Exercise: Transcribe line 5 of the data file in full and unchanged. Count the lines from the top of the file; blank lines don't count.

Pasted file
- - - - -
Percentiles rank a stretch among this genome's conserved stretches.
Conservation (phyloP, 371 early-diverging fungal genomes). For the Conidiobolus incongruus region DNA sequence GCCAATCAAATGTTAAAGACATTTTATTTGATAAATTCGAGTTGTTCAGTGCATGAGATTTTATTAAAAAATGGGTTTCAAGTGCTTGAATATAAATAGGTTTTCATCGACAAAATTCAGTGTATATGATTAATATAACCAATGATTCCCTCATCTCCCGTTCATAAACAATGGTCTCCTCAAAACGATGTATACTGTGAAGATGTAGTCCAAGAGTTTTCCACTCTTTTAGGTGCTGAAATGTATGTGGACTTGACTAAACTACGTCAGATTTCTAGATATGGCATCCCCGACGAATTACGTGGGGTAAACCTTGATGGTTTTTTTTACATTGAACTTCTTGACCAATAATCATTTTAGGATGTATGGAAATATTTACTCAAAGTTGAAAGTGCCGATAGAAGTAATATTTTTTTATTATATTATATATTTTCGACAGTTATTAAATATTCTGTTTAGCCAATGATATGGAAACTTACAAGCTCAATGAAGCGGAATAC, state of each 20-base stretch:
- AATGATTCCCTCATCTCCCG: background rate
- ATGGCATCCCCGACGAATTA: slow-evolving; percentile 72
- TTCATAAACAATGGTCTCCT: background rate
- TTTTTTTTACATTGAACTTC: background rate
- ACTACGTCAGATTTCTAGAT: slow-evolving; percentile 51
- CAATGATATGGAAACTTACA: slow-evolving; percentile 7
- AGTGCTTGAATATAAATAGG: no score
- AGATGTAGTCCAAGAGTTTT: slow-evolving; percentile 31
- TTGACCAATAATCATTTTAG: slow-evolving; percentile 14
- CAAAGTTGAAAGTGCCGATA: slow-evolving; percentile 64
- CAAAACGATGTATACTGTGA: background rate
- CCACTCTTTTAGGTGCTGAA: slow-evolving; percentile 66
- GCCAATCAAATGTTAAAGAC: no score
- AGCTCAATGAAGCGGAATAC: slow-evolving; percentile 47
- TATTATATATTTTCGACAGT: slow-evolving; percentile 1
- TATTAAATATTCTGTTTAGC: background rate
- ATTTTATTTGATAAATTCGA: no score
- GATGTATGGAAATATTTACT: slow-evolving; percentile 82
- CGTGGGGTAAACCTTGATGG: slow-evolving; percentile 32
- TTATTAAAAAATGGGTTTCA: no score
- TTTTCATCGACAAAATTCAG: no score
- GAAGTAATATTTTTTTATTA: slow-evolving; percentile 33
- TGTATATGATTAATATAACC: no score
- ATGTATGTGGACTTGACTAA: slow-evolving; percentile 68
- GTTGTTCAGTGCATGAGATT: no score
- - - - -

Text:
- TTCATAAACAATGGTCTCCT: background rate